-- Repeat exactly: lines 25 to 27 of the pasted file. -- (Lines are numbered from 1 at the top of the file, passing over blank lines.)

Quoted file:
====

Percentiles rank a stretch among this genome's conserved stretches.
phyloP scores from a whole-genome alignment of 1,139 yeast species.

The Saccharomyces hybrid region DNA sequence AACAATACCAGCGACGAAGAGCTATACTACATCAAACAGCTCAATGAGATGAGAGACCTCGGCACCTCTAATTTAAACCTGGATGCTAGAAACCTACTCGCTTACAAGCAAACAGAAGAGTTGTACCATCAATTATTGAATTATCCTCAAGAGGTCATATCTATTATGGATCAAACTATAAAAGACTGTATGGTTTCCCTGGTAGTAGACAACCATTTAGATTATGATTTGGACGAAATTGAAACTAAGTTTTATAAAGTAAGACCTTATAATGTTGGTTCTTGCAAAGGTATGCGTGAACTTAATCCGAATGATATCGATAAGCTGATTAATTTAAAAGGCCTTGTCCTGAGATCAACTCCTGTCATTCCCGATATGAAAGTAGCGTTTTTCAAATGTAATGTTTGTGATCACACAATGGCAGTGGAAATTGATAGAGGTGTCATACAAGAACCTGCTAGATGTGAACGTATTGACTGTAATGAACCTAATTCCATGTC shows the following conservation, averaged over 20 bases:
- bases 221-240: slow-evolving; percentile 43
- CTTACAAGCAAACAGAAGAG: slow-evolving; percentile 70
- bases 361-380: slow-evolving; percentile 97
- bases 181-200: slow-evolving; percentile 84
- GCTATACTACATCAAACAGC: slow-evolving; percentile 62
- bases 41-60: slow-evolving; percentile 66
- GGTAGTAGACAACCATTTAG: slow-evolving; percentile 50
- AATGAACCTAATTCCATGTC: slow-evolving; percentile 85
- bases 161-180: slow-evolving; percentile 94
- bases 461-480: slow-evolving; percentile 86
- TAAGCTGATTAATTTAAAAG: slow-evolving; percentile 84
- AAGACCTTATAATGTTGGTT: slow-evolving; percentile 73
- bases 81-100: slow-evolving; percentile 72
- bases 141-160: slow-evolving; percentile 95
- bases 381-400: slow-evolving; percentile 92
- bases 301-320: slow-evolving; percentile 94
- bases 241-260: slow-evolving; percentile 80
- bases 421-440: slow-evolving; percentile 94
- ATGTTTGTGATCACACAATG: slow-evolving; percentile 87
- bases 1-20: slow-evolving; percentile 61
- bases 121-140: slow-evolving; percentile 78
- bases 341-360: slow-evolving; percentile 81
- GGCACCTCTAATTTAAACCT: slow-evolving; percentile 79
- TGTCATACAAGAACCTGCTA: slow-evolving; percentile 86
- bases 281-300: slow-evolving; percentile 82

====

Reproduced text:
- bases 341-360: slow-evolving; percentile 81
- GGCACCTCTAATTTAAACCT: slow-evolving; percentile 79
- TGTCATACAAGAACCTGCTA: slow-evolving; percentile 86